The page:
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California prisoners granted class-action lawsuit against race-based policies




A California Department of Corrections officer speaks to inmates at Chino State Prison in the dayroom of Sycamore Hall that was modified to house prisoners on December 10, 2010 in Chino, California.
A California Department of Corrections officer speaks to inmates at Chino State Prison in the dayroom of Sycamore Hall that was modified to house prisoners on December 10, 2010 in Chino, California.
Kevork Djansezian/Getty Images

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A federal judge bolstered a lawsuit yesterday allowing 125,000 California inmates to be represented in a challenge to race-based prison treatment.

The case stems from an inmate at California’s High Desert State Prison in north eastern Lassen County - a maximum security facility. Following a violent incident there in the warden locked down a group of African-American inmates for 18 months.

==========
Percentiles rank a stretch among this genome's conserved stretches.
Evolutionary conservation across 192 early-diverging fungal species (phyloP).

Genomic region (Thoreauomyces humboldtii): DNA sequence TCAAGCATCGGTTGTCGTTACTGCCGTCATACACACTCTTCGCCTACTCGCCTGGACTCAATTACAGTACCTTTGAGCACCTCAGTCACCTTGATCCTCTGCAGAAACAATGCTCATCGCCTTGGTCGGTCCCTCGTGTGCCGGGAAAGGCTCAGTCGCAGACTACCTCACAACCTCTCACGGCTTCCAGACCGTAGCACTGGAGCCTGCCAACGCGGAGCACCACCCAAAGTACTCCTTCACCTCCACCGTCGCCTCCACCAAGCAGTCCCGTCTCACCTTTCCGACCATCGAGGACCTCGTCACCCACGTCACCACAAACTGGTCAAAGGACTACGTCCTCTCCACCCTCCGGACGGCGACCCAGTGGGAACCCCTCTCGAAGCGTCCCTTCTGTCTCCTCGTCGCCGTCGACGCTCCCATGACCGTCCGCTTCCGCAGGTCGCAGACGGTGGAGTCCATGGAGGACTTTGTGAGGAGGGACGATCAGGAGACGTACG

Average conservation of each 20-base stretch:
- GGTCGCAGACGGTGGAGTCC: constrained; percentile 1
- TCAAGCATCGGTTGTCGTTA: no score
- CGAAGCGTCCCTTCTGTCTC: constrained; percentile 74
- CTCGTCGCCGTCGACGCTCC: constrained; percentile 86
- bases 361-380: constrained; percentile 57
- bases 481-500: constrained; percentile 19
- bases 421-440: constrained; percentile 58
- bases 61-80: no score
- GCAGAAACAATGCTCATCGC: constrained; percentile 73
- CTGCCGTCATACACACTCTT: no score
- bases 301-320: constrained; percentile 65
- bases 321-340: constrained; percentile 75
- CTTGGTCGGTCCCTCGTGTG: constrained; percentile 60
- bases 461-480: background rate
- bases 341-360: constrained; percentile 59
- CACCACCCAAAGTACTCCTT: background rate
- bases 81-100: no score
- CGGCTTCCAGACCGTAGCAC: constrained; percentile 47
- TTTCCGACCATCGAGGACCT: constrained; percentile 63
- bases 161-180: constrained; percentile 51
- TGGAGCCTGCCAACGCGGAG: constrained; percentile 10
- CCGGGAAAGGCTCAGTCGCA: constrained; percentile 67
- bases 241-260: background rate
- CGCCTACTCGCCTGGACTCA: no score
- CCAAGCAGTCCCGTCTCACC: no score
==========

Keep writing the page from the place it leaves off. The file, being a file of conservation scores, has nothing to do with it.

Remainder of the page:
One of them, Robert Mitchell, stayed in the double-bunked cell he shared with another inmate -24 hours a day for seven days a week.

As reported by KPCC, Prison Law Office attorney Rebekah Evenson who is representing Mitchell said the type of discriminatory deprivation the inmate suffered is common in California prisons — and illegal, she contends.

Most prison gangs fall along racial lines, as do the tensions and violence. Nevertheless, the Department of Corrections recently revised lockdown policies in an effort to be more race-neutral, but those details are not yet known.

So what is the solution for quelling violence and maintaining relative accord among inmates? How do other states deal with such problems without violating the law?

Guests:

Don Specter, Director of the Prison Law Office, which is representing the 125,000 California inmates covered in the class-action lawsuit

Scott Kernan, former Undersecretary of Operations, California Department of Corrections and Rehabilitation